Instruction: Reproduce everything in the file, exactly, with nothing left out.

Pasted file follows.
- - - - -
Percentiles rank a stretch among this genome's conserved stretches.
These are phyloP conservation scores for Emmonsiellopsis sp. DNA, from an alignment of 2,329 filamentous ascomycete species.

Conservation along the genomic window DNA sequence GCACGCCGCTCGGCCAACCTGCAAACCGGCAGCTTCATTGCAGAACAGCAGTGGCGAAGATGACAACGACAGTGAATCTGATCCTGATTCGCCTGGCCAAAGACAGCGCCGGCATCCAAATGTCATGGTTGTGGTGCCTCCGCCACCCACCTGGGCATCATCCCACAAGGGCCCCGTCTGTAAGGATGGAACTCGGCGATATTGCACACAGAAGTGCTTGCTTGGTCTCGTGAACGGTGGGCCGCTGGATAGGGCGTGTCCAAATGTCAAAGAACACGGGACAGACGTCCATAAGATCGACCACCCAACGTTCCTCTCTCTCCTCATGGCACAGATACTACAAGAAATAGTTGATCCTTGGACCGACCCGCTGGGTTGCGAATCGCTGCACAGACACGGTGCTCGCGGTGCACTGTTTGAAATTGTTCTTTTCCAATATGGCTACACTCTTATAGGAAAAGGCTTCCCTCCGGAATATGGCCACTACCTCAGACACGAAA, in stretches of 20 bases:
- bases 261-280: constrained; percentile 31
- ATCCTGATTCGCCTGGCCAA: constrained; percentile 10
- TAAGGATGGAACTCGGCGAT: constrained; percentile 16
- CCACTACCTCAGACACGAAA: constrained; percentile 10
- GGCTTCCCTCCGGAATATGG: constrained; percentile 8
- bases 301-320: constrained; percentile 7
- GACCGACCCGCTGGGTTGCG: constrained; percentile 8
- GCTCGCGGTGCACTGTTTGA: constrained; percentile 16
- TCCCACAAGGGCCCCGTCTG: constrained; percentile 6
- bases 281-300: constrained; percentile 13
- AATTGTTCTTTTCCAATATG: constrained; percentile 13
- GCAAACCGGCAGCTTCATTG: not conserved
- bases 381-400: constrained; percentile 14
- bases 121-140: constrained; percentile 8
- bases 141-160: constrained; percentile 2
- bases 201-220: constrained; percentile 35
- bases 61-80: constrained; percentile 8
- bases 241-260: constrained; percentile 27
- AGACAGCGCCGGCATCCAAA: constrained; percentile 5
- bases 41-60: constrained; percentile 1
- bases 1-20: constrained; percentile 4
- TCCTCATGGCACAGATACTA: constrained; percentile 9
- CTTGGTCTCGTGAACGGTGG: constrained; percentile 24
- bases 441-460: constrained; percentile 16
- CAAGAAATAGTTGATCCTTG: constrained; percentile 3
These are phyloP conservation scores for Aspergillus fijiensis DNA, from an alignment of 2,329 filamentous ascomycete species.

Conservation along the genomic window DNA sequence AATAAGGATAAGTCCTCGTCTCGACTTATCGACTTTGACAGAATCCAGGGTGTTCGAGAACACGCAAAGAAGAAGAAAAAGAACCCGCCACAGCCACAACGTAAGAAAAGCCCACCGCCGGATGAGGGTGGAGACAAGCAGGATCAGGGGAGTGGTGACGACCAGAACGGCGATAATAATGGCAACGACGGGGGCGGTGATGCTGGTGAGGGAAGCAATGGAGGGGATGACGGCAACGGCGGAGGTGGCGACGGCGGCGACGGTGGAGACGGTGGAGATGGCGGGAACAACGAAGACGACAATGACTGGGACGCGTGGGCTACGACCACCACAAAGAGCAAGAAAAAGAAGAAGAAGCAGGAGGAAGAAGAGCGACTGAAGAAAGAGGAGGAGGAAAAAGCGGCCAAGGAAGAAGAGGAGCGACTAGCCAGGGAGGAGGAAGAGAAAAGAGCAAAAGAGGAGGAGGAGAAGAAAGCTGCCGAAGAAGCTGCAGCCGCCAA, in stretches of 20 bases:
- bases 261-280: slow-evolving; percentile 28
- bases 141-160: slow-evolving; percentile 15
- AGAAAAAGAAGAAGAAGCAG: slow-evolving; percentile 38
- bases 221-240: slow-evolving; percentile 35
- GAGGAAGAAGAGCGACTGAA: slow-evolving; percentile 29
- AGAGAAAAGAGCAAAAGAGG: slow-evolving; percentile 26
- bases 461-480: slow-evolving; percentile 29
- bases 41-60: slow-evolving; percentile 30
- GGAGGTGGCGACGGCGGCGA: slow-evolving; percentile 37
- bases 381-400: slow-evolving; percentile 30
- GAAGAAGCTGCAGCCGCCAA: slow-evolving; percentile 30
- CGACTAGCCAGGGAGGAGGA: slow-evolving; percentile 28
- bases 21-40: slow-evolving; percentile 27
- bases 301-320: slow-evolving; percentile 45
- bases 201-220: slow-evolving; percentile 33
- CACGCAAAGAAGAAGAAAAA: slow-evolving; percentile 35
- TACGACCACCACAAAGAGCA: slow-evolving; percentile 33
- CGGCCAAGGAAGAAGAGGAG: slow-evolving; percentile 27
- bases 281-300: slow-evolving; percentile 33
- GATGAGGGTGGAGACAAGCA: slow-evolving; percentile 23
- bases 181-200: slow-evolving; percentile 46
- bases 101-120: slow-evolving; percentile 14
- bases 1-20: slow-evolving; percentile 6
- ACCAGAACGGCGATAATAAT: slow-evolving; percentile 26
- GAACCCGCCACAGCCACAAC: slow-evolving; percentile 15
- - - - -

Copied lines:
Percentiles rank a stretch among this genome's conserved stretches.
These are phyloP conservation scores for Emmonsiellopsis sp. DNA, from an alignment of 2,329 filamentous ascomycete species.

Conservation along the genomic window DNA sequence GCACGCCGCTCGGCCAACCTGCAAACCGGCAGCTTCATTGCAGAACAGCAGTGGCGAAGATGACAACGACAGTGAATCTGATCCTGATTCGCCTGGCCAAAGACAGCGCCGGCATCCAAATGTCATGGTTGTGGTGCCTCCGCCACCCACCTGGGCATCATCCCACAAGGGCCCCGTCTGTAAGGATGGAACTCGGCGATATTGCACACAGAAGTGCTTGCTTGGTCTCGTGAACGGTGGGCCGCTGGATAGGGCGTGTCCAAATGTCAAAGAACACGGGACAGACGTCCATAAGATCGACCACCCAACGTTCCTCTCTCTCCTCATGGCACAGATACTACAAGAAATAGTTGATCCTTGGACCGACCCGCTGGGTTGCGAATCGCTGCACAGACACGGTGCTCGCGGTGCACTGTTTGAAATTGTTCTTTTCCAATATGGCTACACTCTTATAGGAAAAGGCTTCCCTCCGGAATATGGCCACTACCTCAGACACGAAA, in stretches of 20 bases:
- bases 261-280: constrained; percentile 31
- ATCCTGATTCGCCTGGCCAA: constrained; percentile 10
- TAAGGATGGAACTCGGCGAT: constrained; percentile 16
- CCACTACCTCAGACACGAAA: constrained; percentile 10
- GGCTTCCCTCCGGAATATGG: constrained; percentile 8
- bases 301-320: constrained; percentile 7
- GACCGACCCGCTGGGTTGCG: constrained; percentile 8
- GCTCGCGGTGCACTGTTTGA: constrained; percentile 16
- TCCCACAAGGGCCCCGTCTG: constrained; percentile 6
- bases 281-300: constrained; percentile 13
- AATTGTTCTTTTCCAATATG: constrained; percentile 13
- GCAAACCGGCAGCTTCATTG: not conserved
- bases 381-400: constrained; percentile 14
- bases 121-140: constrained; percentile 8
- bases 141-160: constrained; percentile 2
- bases 201-220: constrained; percentile 35
- bases 61-80: constrained; percentile 8
- bases 241-260: constrained; percentile 27
- AGACAGCGCCGGCATCCAAA: constrained; percentile 5
- bases 41-60: constrained; percentile 1
- bases 1-20: constrained; percentile 4
- TCCTCATGGCACAGATACTA: constrained; percentile 9
- CTTGGTCTCGTGAACGGTGG: constrained; percentile 24
- bases 441-460: constrained; percentile 16
- CAAGAAATAGTTGATCCTTG: constrained; percentile 3
These are phyloP conservation scores for Aspergillus fijiensis DNA, from an alignment of 2,329 filamentous ascomycete species.

Conservation along the genomic window DNA sequence AATAAGGATAAGTCCTCGTCTCGACTTATCGACTTTGACAGAATCCAGGGTGTTCGAGAACACGCAAAGAAGAAGAAAAAGAACCCGCCACAGCCACAACGTAAGAAAAGCCCACCGCCGGATGAGGGTGGAGACAAGCAGGATCAGGGGAGTGGTGACGACCAGAACGGCGATAATAATGGCAACGACGGGGGCGGTGATGCTGGTGAGGGAAGCAATGGAGGGGATGACGGCAACGGCGGAGGTGGCGACGGCGGCGACGGTGGAGACGGTGGAGATGGCGGGAACAACGAAGACGACAATGACTGGGACGCGTGGGCTACGACCACCACAAAGAGCAAGAAAAAGAAGAAGAAGCAGGAGGAAGAAGAGCGACTGAAGAAAGAGGAGGAGGAAAAAGCGGCCAAGGAAGAAGAGGAGCGACTAGCCAGGGAGGAGGAAGAGAAAAGAGCAAAAGAGGAGGAGGAGAAGAAAGCTGCCGAAGAAGCTGCAGCCGCCAA, in stretches of 20 bases:
- bases 261-280: slow-evolving; percentile 28
- bases 141-160: slow-evolving; percentile 15
- AGAAAAAGAAGAAGAAGCAG: slow-evolving; percentile 38
- bases 221-240: slow-evolving; percentile 35
- GAGGAAGAAGAGCGACTGAA: slow-evolving; percentile 29
- AGAGAAAAGAGCAAAAGAGG: slow-evolving; percentile 26
- bases 461-480: slow-evolving; percentile 29
- bases 41-60: slow-evolving; percentile 30
- GGAGGTGGCGACGGCGGCGA: slow-evolving; percentile 37
- bases 381-400: slow-evolving; percentile 30
- GAAGAAGCTGCAGCCGCCAA: slow-evolving; percentile 30
- CGACTAGCCAGGGAGGAGGA: slow-evolving; percentile 28
- bases 21-40: slow-evolving; percentile 27
- bases 301-320: slow-evolving; percentile 45
- bases 201-220: slow-evolving; percentile 33
- CACGCAAAGAAGAAGAAAAA: slow-evolving; percentile 35
- TACGACCACCACAAAGAGCA: slow-evolving; percentile 33
- CGGCCAAGGAAGAAGAGGAG: slow-evolving; percentile 27
- bases 281-300: slow-evolving; percentile 33
- GATGAGGGTGGAGACAAGCA: slow-evolving; percentile 23
- bases 181-200: slow-evolving; percentile 46
- bases 101-120: slow-evolving; percentile 14
- bases 1-20: slow-evolving; percentile 6
- ACCAGAACGGCGATAATAAT: slow-evolving; percentile 26
- GAACCCGCCACAGCCACAAC: slow-evolving; percentile 15